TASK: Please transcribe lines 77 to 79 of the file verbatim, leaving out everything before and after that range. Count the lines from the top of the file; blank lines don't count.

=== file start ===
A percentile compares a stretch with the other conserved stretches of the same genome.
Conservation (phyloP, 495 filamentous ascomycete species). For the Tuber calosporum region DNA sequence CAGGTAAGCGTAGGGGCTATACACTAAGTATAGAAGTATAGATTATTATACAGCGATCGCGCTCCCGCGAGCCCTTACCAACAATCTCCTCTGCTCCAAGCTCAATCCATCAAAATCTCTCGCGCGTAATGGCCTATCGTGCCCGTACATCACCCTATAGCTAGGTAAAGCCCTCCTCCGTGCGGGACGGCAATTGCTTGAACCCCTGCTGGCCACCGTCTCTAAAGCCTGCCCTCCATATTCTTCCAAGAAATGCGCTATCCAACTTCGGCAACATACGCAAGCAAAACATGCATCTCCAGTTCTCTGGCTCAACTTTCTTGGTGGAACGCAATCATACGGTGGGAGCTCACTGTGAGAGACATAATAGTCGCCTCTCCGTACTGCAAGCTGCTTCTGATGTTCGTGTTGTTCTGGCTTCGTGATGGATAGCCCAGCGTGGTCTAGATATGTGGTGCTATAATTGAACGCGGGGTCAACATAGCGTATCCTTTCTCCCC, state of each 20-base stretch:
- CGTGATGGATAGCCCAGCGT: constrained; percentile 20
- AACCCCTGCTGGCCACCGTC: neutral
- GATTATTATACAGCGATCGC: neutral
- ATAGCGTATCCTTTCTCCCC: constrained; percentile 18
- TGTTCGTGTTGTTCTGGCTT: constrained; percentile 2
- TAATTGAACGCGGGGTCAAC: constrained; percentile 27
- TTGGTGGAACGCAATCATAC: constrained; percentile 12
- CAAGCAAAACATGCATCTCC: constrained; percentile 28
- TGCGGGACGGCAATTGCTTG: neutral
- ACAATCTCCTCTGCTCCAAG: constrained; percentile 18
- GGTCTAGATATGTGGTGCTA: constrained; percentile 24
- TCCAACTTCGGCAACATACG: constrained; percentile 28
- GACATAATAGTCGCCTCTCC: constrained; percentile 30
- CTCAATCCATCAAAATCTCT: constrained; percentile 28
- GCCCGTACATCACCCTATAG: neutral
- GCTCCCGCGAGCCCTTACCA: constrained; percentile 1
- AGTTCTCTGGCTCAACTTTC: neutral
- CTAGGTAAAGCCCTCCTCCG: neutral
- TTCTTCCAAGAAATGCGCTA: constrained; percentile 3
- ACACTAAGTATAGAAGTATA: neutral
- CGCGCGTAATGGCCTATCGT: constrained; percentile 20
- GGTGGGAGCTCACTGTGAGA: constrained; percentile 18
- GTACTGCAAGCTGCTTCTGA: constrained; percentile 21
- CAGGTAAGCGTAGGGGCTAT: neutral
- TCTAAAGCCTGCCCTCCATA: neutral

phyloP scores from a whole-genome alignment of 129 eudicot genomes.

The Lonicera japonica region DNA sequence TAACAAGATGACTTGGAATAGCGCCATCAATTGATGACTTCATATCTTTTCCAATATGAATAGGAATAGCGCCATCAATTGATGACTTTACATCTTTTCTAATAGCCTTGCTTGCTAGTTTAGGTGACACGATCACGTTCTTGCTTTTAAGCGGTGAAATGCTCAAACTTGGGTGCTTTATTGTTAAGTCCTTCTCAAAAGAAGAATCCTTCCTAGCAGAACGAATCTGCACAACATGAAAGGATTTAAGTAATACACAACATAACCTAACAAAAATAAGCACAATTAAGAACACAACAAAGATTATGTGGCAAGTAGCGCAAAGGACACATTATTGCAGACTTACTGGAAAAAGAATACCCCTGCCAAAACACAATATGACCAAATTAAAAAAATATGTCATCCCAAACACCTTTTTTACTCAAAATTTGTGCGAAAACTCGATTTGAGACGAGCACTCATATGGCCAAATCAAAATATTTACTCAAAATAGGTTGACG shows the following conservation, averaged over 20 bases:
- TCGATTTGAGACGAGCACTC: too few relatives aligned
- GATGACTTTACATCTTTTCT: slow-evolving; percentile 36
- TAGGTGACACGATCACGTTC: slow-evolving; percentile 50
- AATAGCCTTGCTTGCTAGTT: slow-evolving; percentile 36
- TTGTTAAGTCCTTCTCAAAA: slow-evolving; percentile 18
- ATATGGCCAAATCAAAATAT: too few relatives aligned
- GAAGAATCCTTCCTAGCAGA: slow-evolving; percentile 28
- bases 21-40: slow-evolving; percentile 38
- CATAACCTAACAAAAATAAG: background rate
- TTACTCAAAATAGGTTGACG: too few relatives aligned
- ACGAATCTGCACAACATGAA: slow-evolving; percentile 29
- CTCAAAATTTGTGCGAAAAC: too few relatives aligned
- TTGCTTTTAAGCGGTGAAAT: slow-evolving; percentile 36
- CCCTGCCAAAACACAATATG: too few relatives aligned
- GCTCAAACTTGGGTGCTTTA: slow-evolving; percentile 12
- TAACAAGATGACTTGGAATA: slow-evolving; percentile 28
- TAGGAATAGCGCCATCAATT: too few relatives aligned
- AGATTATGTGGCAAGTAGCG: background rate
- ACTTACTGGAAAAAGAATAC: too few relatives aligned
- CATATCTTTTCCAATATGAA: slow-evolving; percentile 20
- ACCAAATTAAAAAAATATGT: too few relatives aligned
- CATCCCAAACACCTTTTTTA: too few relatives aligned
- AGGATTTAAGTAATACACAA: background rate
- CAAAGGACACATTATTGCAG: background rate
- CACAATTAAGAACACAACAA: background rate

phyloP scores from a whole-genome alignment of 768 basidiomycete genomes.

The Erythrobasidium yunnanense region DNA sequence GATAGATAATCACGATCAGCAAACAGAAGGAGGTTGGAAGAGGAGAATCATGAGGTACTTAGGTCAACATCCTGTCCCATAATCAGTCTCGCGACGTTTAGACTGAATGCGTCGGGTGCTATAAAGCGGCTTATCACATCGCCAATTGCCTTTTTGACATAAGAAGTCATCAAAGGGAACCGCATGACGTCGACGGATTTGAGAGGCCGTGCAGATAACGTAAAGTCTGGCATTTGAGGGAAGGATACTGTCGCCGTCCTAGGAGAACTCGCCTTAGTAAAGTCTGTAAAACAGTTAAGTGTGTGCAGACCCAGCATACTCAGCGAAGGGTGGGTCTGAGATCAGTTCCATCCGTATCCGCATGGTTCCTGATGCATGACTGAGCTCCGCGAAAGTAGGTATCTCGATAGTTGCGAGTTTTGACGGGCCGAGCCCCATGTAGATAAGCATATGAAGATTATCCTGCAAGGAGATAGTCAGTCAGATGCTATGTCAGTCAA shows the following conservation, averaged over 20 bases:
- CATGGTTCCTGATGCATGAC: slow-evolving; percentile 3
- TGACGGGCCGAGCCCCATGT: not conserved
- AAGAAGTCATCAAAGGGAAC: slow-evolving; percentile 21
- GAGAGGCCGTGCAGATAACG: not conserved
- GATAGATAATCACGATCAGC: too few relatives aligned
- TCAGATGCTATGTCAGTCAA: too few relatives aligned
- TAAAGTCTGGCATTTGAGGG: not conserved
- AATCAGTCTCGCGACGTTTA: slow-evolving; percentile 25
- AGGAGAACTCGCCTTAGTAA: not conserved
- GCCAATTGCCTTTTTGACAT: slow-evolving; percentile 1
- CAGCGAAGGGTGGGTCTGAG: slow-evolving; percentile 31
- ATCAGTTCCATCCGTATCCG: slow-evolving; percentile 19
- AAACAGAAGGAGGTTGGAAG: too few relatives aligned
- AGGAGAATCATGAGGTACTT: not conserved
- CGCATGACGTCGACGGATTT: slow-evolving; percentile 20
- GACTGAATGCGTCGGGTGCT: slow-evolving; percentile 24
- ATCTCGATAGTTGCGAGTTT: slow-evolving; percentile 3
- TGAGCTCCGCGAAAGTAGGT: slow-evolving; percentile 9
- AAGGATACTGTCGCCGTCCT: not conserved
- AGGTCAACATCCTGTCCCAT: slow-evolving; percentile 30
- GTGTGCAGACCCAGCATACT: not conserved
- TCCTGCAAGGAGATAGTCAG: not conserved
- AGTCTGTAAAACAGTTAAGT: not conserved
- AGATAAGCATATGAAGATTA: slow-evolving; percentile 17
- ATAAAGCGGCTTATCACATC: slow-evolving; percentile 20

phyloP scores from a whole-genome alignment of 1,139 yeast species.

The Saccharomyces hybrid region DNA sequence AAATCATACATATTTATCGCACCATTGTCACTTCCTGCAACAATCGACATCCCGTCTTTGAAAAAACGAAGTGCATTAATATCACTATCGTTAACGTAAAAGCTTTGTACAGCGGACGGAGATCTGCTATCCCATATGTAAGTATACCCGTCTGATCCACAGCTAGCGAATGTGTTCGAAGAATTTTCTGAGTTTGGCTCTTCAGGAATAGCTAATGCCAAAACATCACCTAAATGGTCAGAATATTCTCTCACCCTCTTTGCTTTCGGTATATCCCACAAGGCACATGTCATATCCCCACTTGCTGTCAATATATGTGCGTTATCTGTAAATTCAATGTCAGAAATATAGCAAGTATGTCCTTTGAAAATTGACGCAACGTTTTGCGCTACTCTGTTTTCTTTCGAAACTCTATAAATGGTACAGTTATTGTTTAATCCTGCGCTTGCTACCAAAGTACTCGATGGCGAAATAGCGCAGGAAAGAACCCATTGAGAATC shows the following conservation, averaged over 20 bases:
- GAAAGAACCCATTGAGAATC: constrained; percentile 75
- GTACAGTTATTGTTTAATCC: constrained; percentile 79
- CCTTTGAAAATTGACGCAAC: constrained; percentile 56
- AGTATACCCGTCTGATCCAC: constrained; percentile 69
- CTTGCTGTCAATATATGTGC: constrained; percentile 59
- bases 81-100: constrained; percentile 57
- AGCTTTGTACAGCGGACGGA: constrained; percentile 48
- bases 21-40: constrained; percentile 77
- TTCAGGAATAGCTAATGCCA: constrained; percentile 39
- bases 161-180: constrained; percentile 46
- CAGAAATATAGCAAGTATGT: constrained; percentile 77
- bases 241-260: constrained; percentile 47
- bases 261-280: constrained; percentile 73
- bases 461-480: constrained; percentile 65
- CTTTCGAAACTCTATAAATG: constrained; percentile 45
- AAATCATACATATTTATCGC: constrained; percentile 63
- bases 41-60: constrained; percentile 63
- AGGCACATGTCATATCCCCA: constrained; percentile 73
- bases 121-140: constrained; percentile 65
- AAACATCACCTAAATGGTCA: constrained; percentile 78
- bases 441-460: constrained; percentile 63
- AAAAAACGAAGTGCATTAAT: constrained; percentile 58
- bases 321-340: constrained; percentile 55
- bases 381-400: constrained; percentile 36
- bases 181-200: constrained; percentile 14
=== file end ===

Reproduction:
- GTGTGCAGACCCAGCATACT: not conserved
- TCCTGCAAGGAGATAGTCAG: not conserved
- AGTCTGTAAAACAGTTAAGT: not conserved